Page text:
Determining significant (or otherwise) difference between 2 rates of change

Axial

New Member
#1
Dear Users,

I am trying to determine the statistical significant difference (or otherwise) between 2 series of data and am unsure how to proceed. It is rates of admission for arthritis between 2 countries.

Country A the average rate of increase per year is 8.1%, and for Country B the average rate of increase is 8.7% (both over 10 years). What test do I apply to determine whether this difference in rates is statistically significant?

Many thanks in advance
 

trinker

ggplot2orBust
#2
This is fairly straight forward answer but I'm going to direct you to a resource we have compiled by a moderator (TheEcologist) that will enable you to determine which test to use (LINK). In this thread (which is located in the FAQ forum of our website) you'll see links to various resources to help you make this determination.

I think that this could best be analyzed with a test of proportions but you need to have an n for group 1 and 2
 

Axial

New Member
#4
The page seems to suggest (from my reading) that I use an ancova. My understanding is that I am not trying to test a proportion, it is a rate, and I don't have a "n" for each group as such so I am worried this will be the wrong test. My data looks like this (These are my actual numbers):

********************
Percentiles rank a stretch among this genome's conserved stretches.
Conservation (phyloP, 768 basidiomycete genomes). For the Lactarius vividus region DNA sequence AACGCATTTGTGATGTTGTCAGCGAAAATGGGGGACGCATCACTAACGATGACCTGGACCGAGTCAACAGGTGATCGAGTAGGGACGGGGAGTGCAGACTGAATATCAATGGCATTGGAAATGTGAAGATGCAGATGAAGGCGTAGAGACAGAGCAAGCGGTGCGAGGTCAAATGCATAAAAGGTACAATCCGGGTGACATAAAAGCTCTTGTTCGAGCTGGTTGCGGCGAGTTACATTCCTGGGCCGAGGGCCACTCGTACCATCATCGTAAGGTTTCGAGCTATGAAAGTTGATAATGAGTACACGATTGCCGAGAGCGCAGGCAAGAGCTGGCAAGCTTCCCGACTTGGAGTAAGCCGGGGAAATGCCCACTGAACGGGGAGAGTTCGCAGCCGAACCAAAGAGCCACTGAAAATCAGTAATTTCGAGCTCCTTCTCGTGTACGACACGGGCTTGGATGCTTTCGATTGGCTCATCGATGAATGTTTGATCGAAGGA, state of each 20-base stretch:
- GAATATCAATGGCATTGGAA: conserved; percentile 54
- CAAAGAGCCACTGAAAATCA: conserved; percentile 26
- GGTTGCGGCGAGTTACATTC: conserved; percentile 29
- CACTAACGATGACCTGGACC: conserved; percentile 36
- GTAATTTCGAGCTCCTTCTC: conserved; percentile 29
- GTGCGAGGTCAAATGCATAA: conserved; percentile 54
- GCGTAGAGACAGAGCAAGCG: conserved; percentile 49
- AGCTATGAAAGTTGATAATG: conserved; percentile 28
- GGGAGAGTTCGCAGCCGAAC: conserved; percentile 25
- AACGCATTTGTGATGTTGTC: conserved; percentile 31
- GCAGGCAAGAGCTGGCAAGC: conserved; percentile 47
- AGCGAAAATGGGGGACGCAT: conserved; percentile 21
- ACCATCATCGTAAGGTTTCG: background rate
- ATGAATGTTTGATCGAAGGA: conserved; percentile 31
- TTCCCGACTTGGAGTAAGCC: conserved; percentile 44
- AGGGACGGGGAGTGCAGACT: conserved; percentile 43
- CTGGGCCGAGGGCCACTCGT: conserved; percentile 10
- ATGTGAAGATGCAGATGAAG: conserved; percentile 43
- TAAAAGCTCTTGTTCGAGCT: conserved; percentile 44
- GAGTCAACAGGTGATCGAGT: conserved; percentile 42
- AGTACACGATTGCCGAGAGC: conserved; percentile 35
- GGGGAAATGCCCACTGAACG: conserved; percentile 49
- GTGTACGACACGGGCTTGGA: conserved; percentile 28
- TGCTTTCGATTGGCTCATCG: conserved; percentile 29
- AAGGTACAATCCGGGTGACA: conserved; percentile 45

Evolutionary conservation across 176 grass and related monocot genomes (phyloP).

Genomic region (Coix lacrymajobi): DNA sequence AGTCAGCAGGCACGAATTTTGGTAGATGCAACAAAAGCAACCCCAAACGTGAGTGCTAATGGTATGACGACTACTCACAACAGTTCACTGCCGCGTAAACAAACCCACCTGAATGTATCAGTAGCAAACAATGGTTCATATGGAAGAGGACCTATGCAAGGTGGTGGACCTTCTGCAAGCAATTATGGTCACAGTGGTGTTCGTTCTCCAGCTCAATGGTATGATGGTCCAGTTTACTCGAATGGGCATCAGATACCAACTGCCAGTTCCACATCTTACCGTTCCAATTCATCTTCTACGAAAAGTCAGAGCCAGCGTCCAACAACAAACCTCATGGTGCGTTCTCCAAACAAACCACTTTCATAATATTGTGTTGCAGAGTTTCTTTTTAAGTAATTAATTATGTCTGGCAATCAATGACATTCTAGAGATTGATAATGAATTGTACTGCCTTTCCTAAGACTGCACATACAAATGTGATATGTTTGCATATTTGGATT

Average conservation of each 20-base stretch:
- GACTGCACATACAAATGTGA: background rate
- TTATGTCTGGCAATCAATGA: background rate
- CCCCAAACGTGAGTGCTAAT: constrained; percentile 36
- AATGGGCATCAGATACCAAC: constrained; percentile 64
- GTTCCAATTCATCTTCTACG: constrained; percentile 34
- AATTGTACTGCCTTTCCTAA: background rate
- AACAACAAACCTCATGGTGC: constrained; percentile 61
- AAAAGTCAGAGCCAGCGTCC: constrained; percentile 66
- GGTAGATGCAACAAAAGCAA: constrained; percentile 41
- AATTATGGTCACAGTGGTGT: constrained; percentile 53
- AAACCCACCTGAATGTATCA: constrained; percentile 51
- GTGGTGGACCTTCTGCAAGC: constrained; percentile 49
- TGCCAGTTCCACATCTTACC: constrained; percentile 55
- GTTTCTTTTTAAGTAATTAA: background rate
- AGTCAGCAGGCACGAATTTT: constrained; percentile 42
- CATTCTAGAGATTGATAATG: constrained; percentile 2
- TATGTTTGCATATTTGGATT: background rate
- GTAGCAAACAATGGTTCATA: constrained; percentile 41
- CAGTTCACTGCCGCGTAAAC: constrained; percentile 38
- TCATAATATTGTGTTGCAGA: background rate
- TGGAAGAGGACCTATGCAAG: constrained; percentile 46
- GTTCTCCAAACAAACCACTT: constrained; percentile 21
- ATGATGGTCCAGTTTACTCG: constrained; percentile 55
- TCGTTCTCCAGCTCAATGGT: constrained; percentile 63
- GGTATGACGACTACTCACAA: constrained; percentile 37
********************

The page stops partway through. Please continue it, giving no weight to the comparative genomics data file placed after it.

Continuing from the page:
Admission Rate for arthritis

Y1 Y2 Y3 Y4 Y5 Y6 Y7 Y8 Y9 Y10
Country E 705 817 907 917 954 1026 1065 1225 1276 1449 average rate of increase = 8.3%
Country N 1724 1875 1771 1805 1945 2085 2422 2614 3042 3118 average rate of increase = 6.5%
 
#5
The data doesn't seem to come from samples (rather from a census or register)? If that's the case, it's not meaningful to look for "statistical significance".. because the differnces are the truth differences and can't suffer from any sampling error.
 

Dason

Ambassador to the humans
#6
The data doesn't seem to come from samples (rather from a census or register)? If that's the case, it's not meaningful to look for "statistical significance".. because the differnces are the truth differences and can't suffer from any sampling error.
This isn't exactly true. I know we've discussed this in another thread but just because you have one population of interest doesn't mean that significance testing is meaningless.
 

Karabiner

TS Contributor
#7
The data doesn't seem to come from samples (rather from a census or register)? If that's the case, it's not meaningful to look for "statistical significance".. because the differnces are the truth differences and can't suffer from any sampling error.
As soon as you want to go beyond the data at hand, the data here and now,
and want to make general statements instead, then inferential statistics is an issue.
What one has measured are realizations of variables, and those realizations
are always subject to chance variation.

Kind regards

K.
 
#8
You have to specify your research question and your population first. If the data isn't a sample from the specified population I disagree with you on this point (what would the finite correction cause with the CI:s?).